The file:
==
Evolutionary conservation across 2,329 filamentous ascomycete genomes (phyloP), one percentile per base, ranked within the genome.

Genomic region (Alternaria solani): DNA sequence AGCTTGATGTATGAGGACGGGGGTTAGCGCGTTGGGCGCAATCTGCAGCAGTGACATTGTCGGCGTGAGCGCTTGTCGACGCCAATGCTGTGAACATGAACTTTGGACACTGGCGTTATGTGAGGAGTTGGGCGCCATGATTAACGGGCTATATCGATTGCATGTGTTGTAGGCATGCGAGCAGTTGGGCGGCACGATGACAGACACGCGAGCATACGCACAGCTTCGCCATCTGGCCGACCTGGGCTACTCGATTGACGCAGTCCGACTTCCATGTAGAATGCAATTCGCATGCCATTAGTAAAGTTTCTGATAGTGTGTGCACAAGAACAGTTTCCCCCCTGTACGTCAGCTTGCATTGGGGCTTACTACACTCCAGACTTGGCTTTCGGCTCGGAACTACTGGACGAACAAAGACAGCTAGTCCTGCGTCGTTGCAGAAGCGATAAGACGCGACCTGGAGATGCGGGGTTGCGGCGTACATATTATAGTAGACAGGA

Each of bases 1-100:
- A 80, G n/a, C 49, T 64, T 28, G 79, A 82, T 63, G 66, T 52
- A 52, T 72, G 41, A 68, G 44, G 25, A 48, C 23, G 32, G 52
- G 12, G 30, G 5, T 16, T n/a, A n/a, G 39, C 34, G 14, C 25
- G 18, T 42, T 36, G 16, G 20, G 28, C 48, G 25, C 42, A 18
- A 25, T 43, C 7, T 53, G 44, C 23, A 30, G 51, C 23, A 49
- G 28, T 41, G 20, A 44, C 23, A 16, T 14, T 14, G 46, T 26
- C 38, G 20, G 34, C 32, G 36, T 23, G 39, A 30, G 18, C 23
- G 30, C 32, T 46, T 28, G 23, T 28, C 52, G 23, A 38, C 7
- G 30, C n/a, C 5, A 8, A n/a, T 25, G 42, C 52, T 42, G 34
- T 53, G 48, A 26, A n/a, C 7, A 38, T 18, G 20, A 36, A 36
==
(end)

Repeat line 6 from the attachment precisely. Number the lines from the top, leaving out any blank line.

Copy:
- G 12, G 30, G 5, T 16, T n/a, A n/a, G 39, C 34, G 14, C 25